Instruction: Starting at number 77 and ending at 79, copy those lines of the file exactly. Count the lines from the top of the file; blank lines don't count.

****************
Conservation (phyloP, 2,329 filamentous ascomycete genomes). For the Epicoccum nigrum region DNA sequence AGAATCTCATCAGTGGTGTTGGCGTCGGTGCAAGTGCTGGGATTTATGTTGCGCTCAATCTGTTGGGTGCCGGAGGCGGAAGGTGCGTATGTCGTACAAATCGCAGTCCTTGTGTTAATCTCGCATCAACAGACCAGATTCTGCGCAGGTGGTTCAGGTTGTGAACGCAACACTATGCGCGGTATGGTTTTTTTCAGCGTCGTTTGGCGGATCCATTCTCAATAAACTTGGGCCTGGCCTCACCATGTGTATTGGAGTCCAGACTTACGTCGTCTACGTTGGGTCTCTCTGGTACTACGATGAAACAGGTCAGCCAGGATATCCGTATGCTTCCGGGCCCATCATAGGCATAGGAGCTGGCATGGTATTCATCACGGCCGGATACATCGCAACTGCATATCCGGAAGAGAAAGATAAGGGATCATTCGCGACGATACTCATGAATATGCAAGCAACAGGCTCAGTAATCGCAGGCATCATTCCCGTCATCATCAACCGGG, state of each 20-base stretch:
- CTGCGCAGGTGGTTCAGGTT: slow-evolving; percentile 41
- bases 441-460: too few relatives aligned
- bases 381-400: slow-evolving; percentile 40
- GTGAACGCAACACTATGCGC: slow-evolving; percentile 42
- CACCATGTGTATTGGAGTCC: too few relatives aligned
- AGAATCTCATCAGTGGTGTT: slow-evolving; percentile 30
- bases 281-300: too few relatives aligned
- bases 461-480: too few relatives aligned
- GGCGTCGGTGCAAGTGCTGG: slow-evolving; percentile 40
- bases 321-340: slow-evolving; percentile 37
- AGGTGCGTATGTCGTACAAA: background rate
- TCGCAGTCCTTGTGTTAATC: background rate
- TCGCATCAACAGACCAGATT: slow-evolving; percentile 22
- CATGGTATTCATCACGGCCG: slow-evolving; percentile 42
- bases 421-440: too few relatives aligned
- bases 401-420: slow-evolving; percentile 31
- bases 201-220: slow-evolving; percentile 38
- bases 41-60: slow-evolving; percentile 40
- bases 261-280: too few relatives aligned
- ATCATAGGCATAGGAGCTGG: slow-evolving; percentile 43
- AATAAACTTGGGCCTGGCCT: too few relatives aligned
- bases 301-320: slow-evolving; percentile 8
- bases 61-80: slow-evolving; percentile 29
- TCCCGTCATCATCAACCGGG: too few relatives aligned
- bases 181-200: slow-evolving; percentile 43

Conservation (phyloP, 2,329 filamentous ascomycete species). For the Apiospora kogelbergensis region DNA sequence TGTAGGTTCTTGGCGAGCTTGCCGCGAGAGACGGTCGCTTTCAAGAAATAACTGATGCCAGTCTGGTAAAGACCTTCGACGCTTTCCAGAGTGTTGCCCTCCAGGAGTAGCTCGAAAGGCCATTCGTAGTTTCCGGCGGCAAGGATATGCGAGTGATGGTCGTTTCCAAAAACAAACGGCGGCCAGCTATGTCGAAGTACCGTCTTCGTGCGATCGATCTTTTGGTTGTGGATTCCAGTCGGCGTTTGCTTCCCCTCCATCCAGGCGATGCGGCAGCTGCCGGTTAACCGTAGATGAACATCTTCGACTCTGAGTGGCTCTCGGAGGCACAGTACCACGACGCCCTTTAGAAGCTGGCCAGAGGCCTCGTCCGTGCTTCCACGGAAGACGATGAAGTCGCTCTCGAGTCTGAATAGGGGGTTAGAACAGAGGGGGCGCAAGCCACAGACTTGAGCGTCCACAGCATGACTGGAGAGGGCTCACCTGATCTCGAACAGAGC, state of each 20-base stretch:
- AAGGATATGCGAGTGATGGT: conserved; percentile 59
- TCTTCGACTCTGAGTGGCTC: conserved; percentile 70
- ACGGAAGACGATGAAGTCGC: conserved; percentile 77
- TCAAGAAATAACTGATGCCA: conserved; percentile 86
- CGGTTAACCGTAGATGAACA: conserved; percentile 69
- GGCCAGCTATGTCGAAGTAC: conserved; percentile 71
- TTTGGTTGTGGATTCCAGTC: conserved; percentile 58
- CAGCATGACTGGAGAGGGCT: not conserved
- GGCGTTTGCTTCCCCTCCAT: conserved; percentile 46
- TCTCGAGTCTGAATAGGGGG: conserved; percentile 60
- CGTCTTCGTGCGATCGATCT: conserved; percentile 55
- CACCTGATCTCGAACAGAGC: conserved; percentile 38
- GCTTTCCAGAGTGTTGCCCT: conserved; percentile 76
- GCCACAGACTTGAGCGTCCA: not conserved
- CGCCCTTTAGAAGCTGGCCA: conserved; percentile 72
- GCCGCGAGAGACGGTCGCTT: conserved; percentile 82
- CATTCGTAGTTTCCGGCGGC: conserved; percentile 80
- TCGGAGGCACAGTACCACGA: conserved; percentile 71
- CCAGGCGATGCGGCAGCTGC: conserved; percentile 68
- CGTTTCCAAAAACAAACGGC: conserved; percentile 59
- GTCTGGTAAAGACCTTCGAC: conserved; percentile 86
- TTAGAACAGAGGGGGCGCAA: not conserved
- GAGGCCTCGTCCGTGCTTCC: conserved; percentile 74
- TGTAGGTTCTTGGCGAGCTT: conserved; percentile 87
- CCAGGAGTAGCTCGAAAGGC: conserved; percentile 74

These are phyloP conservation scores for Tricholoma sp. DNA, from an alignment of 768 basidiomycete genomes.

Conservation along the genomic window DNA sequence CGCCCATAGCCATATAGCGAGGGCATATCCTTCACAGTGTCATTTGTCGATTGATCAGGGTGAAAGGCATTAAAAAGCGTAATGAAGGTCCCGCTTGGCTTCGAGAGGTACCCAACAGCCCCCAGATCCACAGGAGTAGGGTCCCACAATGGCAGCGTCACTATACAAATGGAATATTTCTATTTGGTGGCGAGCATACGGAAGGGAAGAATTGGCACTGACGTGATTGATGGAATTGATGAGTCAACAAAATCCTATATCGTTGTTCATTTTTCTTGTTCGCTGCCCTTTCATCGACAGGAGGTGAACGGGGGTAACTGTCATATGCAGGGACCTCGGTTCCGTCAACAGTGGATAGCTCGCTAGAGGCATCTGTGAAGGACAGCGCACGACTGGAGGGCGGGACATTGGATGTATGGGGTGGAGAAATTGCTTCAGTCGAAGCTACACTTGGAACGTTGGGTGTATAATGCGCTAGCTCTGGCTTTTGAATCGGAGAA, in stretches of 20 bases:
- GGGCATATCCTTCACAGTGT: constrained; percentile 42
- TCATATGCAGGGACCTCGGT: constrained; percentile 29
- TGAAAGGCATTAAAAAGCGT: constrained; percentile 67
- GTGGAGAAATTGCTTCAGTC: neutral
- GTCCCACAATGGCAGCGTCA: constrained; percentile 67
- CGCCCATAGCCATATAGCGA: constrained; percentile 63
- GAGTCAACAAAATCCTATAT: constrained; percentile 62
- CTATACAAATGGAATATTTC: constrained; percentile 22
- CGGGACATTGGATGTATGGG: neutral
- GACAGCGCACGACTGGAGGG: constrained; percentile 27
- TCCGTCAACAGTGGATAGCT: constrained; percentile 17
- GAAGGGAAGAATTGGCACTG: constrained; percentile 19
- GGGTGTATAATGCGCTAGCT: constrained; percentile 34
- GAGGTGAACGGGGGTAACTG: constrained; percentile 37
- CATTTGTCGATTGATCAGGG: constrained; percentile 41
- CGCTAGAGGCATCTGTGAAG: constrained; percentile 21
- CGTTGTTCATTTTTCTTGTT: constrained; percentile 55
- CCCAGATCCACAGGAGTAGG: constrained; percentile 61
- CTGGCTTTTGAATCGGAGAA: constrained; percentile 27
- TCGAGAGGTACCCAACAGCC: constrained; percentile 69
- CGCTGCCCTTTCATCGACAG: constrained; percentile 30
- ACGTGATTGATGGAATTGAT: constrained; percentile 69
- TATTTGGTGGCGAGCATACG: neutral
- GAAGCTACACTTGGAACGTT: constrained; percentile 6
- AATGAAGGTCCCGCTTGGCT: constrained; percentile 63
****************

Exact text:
- TATTTGGTGGCGAGCATACG: neutral
- GAAGCTACACTTGGAACGTT: constrained; percentile 6
- AATGAAGGTCCCGCTTGGCT: constrained; percentile 63